- Levies on mobile transactions: Governments are cashing in on the region’s mobile banking scene. In 2018, Zimbabwe and Côte d’Ivoirehave both imposed new taxes on mobile money services, ranging from 0.5-2%
- Data taxes: Kenya raised the excise duty payable on data services from 10% to 15% in its 2018 budget plan. Benin also introduced a data tax, but later withdrew it after a spate of protests in the capital
What do these measures mean for MNCs?
The immediate impact has been to increase the cost of electronic transactions and internet access, developments that will likely exacerbate price sensitivity and cautious spending behavior – particularly by lower-income consumers (who constitute the bulk of the consumer class) and smaller B2B customers. The effectiveness of social media-based marketing could also dip for these segments as they ration their use of such platforms.
Looking ahead, rising competition in the mobile technology space will probably counteract the cost impact, meaning that, in the longer-term, the downward cost trend will probably continue.Moreover, the sheer efficiency and scalability of internet-enabled products and platforms means digital innovations will be increasingly integral to companies’ business models.
Authorities clampdown on content and services
The second area where SSA governments are intervening pertains to restrictions on access to online content and services.
It is relevant to note here that most governments in the region impose some form of online censorship. All except South Africa are considered “not free” or only “partly free” by Freedom’s House’s 2018 Freedom of the Net report. Nevertheless, several governments have taken additional steps to tighten control, with mixed implications for business.
Two examples stand out:
- Regulation of content: Markets such as Tanzania and Ethiopia are introducing tighter laws to curtail “false information.” While the measures are aimed at containing political dissent and should have minimal impact on MNCs, Tanzania’s policy is especially concerning and includes rules restricting independent data collection, undermining MNCs’ ability to monitor – and align with their partners on – market trends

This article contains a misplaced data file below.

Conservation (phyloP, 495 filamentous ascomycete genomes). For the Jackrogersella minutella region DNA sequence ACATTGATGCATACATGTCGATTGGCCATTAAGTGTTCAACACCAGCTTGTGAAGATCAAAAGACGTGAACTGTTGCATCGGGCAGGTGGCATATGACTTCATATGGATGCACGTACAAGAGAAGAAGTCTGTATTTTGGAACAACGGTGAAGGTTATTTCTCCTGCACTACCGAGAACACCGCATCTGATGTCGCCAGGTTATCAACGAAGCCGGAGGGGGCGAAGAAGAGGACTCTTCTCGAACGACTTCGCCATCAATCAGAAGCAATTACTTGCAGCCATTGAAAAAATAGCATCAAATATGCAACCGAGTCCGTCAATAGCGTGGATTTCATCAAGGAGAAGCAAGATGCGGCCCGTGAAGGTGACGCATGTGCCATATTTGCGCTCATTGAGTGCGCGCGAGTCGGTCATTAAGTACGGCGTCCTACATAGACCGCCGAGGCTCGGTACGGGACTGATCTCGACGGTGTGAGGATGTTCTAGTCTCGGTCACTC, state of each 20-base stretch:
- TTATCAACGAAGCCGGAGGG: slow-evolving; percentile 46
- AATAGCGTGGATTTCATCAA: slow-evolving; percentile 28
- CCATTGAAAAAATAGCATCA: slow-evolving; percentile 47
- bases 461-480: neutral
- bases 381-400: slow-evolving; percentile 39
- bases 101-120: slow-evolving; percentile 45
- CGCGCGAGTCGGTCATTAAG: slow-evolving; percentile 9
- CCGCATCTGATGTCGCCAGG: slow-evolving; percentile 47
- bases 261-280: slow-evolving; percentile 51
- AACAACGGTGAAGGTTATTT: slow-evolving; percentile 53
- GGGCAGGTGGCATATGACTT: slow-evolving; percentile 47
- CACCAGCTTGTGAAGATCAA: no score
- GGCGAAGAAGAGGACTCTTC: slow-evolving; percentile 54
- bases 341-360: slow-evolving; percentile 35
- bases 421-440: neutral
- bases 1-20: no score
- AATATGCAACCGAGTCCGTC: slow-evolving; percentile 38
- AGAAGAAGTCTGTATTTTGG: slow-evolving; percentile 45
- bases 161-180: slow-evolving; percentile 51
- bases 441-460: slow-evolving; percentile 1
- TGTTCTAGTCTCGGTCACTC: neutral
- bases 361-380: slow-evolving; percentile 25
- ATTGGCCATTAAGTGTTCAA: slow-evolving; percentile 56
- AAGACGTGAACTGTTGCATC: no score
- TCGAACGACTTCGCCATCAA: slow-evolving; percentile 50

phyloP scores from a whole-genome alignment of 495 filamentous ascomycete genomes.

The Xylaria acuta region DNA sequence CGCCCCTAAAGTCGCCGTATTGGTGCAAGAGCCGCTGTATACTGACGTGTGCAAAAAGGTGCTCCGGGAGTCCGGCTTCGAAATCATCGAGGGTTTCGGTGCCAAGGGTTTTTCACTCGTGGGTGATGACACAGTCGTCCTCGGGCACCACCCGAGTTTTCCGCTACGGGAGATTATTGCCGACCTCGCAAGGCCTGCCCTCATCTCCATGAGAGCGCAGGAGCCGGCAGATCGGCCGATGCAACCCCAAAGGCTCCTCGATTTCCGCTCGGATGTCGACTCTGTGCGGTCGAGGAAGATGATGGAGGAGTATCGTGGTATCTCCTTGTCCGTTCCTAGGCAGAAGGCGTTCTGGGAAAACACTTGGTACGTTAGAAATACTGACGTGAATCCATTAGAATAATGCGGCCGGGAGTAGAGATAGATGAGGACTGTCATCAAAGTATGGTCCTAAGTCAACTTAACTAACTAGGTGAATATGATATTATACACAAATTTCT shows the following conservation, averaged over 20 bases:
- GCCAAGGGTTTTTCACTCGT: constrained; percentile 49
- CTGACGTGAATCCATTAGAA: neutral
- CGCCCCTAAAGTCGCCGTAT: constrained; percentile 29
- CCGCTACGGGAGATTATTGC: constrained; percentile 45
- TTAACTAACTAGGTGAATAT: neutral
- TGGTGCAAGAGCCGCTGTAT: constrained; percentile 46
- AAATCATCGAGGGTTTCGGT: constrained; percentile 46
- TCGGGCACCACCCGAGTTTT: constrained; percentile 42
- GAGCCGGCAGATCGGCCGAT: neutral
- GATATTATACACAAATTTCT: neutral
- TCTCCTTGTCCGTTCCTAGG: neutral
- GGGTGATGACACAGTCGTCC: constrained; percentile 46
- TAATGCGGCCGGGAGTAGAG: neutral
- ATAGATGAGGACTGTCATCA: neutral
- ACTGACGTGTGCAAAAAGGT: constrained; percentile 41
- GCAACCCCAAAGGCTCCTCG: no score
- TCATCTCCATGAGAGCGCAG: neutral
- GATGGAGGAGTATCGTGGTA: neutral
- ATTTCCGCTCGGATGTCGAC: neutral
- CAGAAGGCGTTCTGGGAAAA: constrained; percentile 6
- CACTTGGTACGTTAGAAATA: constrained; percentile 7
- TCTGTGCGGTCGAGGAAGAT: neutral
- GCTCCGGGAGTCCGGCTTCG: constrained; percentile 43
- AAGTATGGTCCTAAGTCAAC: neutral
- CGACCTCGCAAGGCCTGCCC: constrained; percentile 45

- Internet black-outs: At least 10 SSA markets, including Cameroon and Gabon, have recently imposed wholesale, albeit temporary, internet shutdowns with the aim of curbing protest activity. These occurrences are highly disruptive for businesses’ supply chains and distribution channels, and effectively halt MNCs’ ability to transact with their partners and customers
With SSA facing dozens of elections in 2019, including Nigeria, DR Congo, Mozambique – many of which are likely to be accompanied by political unrest – MNCs should expect and prepare for further internet blackouts. Where possible, they should develop contingency plans to minimize disruptions and their associated costs.
If you are a client, track the latest developments in SSA via FrontierView or reach out to your Client Relationship Director to discuss strategy implications for your business. If you are not a client, but would like advice on your SSA strategy, please contact us to learn more.